At the time the figure of Jesus was not allowed to be portrayed on stage but the reverend had an ingenious solution to this problem: "We got round this issue by forming ourselves into a private company. If people wished to see the play they had to join the company first and then buy their tickets. The logistics of this added enormously to our problems, but we coped - just!"
A Man Dies was performed every night for a week to a full church hall at St James' during Easter, 1960. "After the final performance, Ewan and I would have been only too pleased to have forgotten about it all together, but we were not allowed to do so. We were surprised and overwhelmed by the insistence on the part of the youngsters themselves, as well as by those who had seen it, that it should be repeated. Finally, we succumbed and booked Bristol's Colston Hall for three nights in the spring of 1961."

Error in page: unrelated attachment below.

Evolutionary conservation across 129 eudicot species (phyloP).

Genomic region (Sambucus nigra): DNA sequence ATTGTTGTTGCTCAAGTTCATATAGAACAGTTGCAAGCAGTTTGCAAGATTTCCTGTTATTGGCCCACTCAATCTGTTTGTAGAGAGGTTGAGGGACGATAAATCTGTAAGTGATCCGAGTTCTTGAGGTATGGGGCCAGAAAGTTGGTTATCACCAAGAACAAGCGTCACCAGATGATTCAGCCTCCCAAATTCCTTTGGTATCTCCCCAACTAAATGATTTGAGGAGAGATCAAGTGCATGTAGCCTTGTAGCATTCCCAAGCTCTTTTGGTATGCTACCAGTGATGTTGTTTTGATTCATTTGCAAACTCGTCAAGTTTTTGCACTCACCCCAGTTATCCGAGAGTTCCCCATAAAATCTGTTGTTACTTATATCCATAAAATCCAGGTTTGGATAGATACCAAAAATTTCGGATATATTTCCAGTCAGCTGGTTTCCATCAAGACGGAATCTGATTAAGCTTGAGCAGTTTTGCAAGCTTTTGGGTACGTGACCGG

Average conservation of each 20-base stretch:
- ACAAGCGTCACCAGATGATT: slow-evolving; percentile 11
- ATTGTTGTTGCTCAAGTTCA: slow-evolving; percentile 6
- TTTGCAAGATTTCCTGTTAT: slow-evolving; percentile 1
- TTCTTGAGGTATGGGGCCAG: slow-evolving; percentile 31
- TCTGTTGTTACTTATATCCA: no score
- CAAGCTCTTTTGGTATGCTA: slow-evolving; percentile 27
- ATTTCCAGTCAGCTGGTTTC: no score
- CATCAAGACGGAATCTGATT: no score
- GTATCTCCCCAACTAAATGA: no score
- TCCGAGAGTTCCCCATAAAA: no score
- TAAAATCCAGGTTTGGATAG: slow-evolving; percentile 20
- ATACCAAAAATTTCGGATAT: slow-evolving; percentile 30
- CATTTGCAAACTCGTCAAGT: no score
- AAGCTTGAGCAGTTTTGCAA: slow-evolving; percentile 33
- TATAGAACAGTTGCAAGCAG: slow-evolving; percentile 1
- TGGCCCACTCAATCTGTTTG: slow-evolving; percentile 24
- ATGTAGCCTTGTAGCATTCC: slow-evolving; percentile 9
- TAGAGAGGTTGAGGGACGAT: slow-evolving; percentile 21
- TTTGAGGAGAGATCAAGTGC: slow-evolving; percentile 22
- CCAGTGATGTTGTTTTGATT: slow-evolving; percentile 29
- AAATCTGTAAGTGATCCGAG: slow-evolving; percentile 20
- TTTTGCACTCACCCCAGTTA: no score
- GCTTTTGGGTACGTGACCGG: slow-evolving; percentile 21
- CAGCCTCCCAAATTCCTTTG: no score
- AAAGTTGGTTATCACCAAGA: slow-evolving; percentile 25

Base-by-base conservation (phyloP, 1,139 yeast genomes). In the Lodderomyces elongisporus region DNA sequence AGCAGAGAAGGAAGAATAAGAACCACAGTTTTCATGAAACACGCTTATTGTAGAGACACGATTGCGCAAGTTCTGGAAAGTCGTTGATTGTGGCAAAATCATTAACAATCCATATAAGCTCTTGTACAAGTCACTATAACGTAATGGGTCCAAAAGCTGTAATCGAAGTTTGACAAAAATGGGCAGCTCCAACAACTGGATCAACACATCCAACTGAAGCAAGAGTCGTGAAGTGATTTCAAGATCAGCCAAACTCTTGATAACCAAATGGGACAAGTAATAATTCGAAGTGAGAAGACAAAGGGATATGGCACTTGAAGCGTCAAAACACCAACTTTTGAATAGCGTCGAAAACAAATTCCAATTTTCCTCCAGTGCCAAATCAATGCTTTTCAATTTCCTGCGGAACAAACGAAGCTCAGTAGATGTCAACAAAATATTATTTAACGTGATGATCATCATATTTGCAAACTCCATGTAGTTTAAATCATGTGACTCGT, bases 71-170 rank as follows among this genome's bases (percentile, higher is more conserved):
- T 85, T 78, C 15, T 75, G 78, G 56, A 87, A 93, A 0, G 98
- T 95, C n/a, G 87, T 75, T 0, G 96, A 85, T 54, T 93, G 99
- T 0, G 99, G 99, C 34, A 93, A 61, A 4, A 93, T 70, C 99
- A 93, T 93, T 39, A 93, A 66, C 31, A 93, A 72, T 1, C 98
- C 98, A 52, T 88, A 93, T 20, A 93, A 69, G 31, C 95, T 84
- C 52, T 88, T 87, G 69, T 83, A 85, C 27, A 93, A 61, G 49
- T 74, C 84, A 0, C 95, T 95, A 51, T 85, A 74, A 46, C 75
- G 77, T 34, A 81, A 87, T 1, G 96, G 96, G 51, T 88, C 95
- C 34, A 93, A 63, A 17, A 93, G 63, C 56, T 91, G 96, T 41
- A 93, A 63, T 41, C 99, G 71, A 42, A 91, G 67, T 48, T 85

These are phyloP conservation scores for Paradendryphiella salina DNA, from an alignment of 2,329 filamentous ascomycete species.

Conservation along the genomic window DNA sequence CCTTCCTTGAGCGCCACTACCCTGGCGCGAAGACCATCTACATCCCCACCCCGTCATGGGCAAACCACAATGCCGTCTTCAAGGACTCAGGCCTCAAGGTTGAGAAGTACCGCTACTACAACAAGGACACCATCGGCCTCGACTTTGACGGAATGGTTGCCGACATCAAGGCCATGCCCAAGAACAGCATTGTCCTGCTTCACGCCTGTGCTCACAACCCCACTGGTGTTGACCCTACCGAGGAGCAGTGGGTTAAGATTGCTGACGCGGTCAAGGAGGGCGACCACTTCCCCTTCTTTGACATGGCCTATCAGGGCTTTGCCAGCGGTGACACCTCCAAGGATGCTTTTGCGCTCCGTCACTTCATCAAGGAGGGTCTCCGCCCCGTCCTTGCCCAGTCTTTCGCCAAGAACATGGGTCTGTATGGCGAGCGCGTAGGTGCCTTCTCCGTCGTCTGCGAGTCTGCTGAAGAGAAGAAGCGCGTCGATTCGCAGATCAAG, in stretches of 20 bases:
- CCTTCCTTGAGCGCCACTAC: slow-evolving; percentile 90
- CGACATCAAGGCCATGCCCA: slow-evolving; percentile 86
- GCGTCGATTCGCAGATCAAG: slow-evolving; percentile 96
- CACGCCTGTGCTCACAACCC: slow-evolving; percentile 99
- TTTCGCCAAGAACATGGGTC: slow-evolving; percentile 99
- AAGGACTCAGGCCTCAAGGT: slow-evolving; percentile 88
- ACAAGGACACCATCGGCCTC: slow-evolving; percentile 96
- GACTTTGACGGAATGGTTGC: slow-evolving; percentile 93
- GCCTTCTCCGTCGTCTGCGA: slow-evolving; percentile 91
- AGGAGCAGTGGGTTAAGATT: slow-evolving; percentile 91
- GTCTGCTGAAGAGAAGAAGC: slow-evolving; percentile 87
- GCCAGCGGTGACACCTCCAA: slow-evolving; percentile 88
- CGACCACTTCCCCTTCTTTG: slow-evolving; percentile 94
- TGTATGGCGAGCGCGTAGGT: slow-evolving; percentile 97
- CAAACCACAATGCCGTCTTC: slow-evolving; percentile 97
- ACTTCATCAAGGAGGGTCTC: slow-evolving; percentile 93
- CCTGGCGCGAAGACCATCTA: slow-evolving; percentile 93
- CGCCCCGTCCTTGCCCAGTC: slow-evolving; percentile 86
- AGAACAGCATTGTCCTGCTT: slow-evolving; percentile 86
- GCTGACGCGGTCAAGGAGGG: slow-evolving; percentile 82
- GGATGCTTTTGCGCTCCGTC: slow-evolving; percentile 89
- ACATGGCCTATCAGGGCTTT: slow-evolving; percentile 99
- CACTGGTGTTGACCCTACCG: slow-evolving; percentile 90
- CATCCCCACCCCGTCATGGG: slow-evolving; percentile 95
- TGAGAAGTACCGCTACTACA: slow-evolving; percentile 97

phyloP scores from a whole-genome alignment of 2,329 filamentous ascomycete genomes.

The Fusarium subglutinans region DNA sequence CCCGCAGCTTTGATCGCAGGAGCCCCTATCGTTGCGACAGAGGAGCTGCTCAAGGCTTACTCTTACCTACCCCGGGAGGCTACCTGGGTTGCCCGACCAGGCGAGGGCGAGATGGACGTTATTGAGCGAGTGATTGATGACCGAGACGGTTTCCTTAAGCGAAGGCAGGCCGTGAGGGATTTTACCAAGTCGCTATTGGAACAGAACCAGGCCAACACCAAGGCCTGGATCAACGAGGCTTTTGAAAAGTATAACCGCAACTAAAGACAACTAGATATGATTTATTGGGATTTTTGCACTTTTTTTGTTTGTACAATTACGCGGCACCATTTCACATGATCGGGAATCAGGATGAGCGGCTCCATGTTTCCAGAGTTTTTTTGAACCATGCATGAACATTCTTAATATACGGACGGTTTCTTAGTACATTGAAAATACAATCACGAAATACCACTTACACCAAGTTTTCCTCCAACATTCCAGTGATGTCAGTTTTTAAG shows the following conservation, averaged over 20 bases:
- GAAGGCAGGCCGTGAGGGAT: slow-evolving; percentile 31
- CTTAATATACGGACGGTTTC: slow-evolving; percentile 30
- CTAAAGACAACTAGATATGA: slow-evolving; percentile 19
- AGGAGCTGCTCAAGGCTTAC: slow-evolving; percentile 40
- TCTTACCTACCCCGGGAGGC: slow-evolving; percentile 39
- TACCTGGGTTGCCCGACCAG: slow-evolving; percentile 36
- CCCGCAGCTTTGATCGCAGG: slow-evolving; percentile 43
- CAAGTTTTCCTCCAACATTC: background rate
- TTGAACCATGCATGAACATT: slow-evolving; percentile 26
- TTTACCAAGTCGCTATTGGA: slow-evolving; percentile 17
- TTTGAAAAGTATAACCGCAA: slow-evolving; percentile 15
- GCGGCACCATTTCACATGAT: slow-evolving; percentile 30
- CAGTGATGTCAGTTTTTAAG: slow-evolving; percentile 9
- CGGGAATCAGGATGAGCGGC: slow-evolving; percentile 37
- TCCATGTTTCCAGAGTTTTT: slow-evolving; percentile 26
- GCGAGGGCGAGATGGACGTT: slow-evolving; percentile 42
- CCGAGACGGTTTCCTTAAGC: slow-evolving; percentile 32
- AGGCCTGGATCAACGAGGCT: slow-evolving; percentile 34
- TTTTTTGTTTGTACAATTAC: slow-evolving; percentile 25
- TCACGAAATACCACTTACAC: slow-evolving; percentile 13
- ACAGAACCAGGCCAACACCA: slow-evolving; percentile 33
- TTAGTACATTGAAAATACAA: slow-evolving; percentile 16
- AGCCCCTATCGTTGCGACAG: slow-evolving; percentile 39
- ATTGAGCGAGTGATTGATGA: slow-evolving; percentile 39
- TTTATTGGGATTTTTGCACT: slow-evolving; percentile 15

On the final of the three nights there were representatives from ABC Television in attendance. They liked what they saw and asked Ernest and Ewan for a 45 minute adaptation of the play that they could broadcast on Easter Sunday. "This allowed two weeks' grace, two of the most hectic weeks I have ever spent," remembered Ernest. "Not only did we have all the problems involved in transferring and adapting a stage production for the television medium, but we had to face up to a mounting crescendo of opposition on the part of many people who pre-judged the whole enterprise as blasphemous."
That week the play was discussed in the House Of Commons and five MPs called for it to be banned. The Independent Television Authority became involved and sat in on rehearsals. It was only one hour before the programme was due to air that the final go-ahead was given. "The negative publicity only strengthened the young people's resolve to make it a success," recalled Ernest.